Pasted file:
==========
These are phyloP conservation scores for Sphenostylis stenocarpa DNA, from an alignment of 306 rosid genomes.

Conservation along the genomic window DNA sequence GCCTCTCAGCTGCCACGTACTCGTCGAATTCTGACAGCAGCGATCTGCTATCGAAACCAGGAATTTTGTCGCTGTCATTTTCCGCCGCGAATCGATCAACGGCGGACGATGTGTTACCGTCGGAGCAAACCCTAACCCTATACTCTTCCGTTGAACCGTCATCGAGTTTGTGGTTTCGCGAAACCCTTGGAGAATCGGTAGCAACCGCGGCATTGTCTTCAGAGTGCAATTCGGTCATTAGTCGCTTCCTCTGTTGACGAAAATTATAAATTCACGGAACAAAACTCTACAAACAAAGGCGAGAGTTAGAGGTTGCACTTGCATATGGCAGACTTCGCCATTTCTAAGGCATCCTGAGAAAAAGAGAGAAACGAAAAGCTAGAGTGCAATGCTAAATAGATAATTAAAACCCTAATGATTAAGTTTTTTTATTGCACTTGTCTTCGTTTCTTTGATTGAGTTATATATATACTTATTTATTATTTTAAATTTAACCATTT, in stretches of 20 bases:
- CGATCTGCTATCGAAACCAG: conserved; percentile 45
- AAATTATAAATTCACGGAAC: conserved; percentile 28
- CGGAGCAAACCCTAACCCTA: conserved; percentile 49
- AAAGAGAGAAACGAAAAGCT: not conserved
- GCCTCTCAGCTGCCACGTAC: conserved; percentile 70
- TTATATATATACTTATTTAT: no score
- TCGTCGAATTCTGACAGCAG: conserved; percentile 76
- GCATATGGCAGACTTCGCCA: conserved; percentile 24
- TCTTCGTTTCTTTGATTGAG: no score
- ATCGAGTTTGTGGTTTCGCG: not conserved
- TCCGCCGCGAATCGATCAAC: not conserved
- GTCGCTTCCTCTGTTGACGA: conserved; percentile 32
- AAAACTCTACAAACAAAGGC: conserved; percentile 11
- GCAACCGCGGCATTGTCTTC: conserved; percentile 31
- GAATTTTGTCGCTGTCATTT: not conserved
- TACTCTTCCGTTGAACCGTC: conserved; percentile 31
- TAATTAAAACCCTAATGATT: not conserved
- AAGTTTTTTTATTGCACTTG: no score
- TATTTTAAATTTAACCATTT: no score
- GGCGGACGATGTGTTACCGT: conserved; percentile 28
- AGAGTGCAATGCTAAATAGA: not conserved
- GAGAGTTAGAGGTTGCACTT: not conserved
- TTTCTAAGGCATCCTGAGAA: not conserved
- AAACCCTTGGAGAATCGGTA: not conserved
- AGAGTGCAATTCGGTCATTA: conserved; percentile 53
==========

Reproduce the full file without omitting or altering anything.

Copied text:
These are phyloP conservation scores for Sphenostylis stenocarpa DNA, from an alignment of 306 rosid genomes.

Conservation along the genomic window DNA sequence GCCTCTCAGCTGCCACGTACTCGTCGAATTCTGACAGCAGCGATCTGCTATCGAAACCAGGAATTTTGTCGCTGTCATTTTCCGCCGCGAATCGATCAACGGCGGACGATGTGTTACCGTCGGAGCAAACCCTAACCCTATACTCTTCCGTTGAACCGTCATCGAGTTTGTGGTTTCGCGAAACCCTTGGAGAATCGGTAGCAACCGCGGCATTGTCTTCAGAGTGCAATTCGGTCATTAGTCGCTTCCTCTGTTGACGAAAATTATAAATTCACGGAACAAAACTCTACAAACAAAGGCGAGAGTTAGAGGTTGCACTTGCATATGGCAGACTTCGCCATTTCTAAGGCATCCTGAGAAAAAGAGAGAAACGAAAAGCTAGAGTGCAATGCTAAATAGATAATTAAAACCCTAATGATTAAGTTTTTTTATTGCACTTGTCTTCGTTTCTTTGATTGAGTTATATATATACTTATTTATTATTTTAAATTTAACCATTT, in stretches of 20 bases:
- CGATCTGCTATCGAAACCAG: conserved; percentile 45
- AAATTATAAATTCACGGAAC: conserved; percentile 28
- CGGAGCAAACCCTAACCCTA: conserved; percentile 49
- AAAGAGAGAAACGAAAAGCT: not conserved
- GCCTCTCAGCTGCCACGTAC: conserved; percentile 70
- TTATATATATACTTATTTAT: no score
- TCGTCGAATTCTGACAGCAG: conserved; percentile 76
- GCATATGGCAGACTTCGCCA: conserved; percentile 24
- TCTTCGTTTCTTTGATTGAG: no score
- ATCGAGTTTGTGGTTTCGCG: not conserved
- TCCGCCGCGAATCGATCAAC: not conserved
- GTCGCTTCCTCTGTTGACGA: conserved; percentile 32
- AAAACTCTACAAACAAAGGC: conserved; percentile 11
- GCAACCGCGGCATTGTCTTC: conserved; percentile 31
- GAATTTTGTCGCTGTCATTT: not conserved
- TACTCTTCCGTTGAACCGTC: conserved; percentile 31
- TAATTAAAACCCTAATGATT: not conserved
- AAGTTTTTTTATTGCACTTG: no score
- TATTTTAAATTTAACCATTT: no score
- GGCGGACGATGTGTTACCGT: conserved; percentile 28
- AGAGTGCAATGCTAAATAGA: not conserved
- GAGAGTTAGAGGTTGCACTT: not conserved
- TTTCTAAGGCATCCTGAGAA: not conserved
- AAACCCTTGGAGAATCGGTA: not conserved
- AGAGTGCAATTCGGTCATTA: conserved; percentile 53